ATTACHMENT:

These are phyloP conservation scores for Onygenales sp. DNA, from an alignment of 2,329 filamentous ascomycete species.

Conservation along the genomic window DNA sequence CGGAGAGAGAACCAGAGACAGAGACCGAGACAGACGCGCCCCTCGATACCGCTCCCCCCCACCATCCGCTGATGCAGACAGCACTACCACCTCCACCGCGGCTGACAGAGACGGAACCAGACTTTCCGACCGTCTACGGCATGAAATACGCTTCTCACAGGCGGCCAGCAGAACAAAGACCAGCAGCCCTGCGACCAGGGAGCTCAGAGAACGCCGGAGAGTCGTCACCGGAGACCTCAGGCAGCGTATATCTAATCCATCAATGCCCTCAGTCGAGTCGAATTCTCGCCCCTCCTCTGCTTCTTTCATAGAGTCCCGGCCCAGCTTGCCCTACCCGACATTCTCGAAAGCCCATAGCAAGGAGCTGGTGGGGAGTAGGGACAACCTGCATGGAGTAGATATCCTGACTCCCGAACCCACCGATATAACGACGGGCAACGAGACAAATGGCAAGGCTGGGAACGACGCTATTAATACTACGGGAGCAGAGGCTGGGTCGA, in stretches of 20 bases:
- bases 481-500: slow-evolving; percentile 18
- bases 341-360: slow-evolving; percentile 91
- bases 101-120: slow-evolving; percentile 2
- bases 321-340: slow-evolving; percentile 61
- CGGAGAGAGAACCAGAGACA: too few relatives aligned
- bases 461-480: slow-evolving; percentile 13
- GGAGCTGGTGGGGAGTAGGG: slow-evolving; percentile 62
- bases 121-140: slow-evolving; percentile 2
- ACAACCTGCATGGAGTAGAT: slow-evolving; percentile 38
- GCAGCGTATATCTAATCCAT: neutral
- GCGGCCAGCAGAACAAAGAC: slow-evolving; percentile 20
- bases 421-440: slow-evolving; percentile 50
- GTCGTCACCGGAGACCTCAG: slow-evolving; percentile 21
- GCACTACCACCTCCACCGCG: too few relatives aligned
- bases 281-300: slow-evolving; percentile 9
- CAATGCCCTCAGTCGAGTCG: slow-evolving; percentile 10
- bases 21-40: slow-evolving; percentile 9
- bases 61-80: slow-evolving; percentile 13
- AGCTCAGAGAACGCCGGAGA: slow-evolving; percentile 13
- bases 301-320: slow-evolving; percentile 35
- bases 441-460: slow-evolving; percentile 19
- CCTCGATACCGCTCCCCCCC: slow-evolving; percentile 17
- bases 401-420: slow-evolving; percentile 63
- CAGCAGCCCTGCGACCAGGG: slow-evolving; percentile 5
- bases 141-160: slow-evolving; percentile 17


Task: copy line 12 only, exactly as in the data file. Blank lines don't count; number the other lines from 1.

- GCAGCGTATATCTAATCCAT: neutral